Saturday, August 2, 2008

Running a 5K

I (Dessert Survivor) entered my first 5K race in almost two years on Saturday. Each 5K is different, but there are some things you expect from a well-managed race.

Generally you can register in advance and save a few dollars, but you also can register at the check-in.
When you do check in, you get usually get a goodie bag, and the highlight is usually a tee shirt. This year the race organizers gave long-sleeved tee shirts, which are great for running in the fall and winter.
There is time to kill before the race. One important thing to do is make sure you know where the nearest facilities are, especially if you are an old man.
After a lot of milling around and talking to friends, people are eager to get started. They line up on the start line several minutes before the start, and everyone tries to find the best position. This race is held before the new school year begins and there are kids who will be running cross country in the fall. They usually claim the first row, and they start fast.
We are off and running. I am old, perhaps the oldest runner in the race, and it takes a while for me to get into a comfortable pace. There is a tendency for young runners to start too fast and run out of gas later. I always enjoy passing them.
This year the race had a different course because the old course had road construction. But like the old course, it was an out-and-back rather than a loop. With an out-and-back those of us who are not so fast will get to see who is leading the race. Here Naza, as expected, has pulled away from the field. Naza runs cross country in college and loves to run. The picture is a bit fuzzy because I am taking it as I am running and I cannot hold the camera steady.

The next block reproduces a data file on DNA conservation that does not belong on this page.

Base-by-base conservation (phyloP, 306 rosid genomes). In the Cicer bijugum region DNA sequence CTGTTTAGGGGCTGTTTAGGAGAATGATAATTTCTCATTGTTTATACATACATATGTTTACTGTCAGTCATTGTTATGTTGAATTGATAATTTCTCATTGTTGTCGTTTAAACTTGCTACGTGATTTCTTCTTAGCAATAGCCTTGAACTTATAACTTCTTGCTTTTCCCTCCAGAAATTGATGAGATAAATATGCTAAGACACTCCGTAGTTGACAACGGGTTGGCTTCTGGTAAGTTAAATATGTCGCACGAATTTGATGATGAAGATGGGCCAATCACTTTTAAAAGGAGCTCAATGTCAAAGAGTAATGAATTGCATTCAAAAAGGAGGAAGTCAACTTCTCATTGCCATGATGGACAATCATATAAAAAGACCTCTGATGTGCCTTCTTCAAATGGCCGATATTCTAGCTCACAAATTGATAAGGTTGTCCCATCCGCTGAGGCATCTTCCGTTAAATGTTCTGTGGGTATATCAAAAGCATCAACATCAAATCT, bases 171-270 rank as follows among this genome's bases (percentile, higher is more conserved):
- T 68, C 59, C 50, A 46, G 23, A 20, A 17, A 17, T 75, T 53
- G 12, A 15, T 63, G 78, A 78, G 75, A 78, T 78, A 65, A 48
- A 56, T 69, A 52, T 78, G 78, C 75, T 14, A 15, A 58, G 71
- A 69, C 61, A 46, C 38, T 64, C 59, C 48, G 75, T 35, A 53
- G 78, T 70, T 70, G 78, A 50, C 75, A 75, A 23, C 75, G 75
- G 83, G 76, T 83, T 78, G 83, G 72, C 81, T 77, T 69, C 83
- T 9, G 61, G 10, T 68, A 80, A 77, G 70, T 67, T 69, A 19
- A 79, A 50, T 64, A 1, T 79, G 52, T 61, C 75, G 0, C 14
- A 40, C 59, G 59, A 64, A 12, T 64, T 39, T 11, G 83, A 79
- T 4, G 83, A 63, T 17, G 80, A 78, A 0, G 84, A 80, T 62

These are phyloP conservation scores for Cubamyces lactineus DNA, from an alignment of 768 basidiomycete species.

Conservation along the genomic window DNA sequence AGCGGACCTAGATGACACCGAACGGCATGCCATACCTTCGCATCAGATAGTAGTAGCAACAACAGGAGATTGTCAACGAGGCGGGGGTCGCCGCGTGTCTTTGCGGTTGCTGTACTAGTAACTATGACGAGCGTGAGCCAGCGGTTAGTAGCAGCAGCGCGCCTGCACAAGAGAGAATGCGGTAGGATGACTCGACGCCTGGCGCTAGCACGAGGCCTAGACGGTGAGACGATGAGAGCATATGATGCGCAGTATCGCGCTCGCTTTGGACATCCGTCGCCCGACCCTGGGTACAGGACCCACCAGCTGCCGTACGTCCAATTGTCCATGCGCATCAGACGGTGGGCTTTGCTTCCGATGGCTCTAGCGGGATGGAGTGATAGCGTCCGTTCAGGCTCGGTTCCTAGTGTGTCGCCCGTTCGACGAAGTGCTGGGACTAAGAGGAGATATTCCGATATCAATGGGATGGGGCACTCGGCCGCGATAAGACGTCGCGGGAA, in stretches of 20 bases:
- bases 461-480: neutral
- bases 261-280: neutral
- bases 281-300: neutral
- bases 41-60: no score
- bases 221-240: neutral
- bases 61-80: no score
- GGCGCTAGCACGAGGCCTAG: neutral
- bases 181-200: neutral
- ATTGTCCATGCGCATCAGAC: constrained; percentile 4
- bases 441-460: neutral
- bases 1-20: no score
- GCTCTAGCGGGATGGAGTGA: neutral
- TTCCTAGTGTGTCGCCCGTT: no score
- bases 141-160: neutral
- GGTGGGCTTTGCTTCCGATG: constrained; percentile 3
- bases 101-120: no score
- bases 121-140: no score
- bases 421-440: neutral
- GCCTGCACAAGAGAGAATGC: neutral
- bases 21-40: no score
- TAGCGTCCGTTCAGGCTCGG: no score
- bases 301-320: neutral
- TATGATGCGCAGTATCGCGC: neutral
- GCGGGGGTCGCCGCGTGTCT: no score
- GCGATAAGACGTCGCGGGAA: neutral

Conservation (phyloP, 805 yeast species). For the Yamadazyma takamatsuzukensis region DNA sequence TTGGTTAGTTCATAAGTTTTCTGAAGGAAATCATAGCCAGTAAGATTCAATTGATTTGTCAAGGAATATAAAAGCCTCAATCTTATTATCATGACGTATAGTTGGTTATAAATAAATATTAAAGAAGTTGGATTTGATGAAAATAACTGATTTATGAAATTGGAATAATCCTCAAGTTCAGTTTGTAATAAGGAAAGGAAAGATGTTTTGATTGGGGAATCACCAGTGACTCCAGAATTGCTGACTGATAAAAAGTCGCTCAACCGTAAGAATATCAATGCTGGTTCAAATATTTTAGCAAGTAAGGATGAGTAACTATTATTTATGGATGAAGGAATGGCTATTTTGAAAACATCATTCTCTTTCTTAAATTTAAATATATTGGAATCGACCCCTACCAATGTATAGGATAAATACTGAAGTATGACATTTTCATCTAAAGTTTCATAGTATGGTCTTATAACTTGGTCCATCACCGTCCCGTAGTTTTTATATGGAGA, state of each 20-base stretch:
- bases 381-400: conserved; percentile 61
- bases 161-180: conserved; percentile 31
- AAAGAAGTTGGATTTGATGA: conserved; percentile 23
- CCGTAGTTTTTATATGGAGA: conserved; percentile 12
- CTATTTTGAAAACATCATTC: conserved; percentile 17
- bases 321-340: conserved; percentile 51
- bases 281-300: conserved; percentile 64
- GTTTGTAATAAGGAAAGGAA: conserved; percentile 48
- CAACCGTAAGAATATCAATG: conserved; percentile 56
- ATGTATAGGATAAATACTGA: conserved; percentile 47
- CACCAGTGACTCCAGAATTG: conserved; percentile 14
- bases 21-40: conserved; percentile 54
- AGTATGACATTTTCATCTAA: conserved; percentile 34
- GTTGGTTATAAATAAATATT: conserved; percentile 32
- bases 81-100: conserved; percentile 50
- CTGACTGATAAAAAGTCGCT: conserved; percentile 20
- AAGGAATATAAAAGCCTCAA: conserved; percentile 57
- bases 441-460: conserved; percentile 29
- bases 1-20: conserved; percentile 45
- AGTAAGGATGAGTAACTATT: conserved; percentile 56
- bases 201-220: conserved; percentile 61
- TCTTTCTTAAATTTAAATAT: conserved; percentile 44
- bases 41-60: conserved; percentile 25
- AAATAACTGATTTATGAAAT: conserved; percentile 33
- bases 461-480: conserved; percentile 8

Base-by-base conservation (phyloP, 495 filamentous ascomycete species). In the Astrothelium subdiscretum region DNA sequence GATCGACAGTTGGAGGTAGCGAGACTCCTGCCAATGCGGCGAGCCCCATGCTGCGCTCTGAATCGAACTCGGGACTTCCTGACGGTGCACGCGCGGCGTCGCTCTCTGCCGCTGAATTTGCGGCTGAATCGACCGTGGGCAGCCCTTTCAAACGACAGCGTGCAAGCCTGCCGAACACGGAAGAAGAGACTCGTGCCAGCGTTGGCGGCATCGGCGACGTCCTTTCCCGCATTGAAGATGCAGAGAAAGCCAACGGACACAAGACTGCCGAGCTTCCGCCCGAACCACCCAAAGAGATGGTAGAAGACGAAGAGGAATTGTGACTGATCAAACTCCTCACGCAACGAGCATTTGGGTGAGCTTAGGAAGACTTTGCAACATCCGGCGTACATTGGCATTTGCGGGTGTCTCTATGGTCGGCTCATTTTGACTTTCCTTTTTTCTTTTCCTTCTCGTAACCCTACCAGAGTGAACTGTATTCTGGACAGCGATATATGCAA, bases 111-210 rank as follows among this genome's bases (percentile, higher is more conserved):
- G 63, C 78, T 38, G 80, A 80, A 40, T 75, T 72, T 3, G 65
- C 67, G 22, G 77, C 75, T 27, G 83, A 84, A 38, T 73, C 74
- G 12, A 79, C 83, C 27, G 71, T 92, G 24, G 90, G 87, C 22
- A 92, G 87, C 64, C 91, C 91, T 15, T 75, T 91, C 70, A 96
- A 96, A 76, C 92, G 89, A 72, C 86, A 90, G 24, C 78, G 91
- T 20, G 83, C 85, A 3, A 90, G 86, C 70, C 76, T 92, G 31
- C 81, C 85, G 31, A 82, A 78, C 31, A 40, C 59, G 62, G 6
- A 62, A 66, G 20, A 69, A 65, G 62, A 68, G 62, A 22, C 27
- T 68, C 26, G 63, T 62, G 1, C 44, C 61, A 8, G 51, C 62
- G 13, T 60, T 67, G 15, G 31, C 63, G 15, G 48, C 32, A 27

I finally get round the turnaround and start back. There are people ahead of me and people behind me. I have closed the gap on the girl ahead of me and will eventually pass her.
By the end of the race I was running alone, about 30 seconds behind a group ahead of me and about 30 seconds ahead of the person behind me. (The race results will tell me if that my impression was correct.) I have run about as fast as I can and it takes me about fifteen minutes to catch my breath. Three years ago I was more than a minute faster. Can I blame old age?
Waiting at the finish are cold drinks, cookies, and apples. Yes, cookies. Dessert after the race. Next to the tee shirt, the cookies and drinks are the most important reward for entering a race. I drink three little bottles of gator aide, and eat an apple and a bunch of cookies. (I like cookies.) According to one calories counter, I expended about 400 calories running the race. But I consume a lot more after the race. Does running this race causes me to gain weight?
After the race there is a drawing for various prizes. The winners are usually pretty happy, even if what they won is not very useful to them. The prizes are mostly donated by sponsors, and they get a little ad on the back of the tee shirt. This year I did not win anything.
And then there are the results and the ribbons for age divisions. I got a red ribbon. Unfortunately for me a super runner, Roger S, is in my age group. He ran a bit over 19 minutes. Once school starts, the high school and college runners no longer enter the 5Ks, and Roger wins many of the races he enters even though he is over 55 years old. I was about four minutes slower than Roger.

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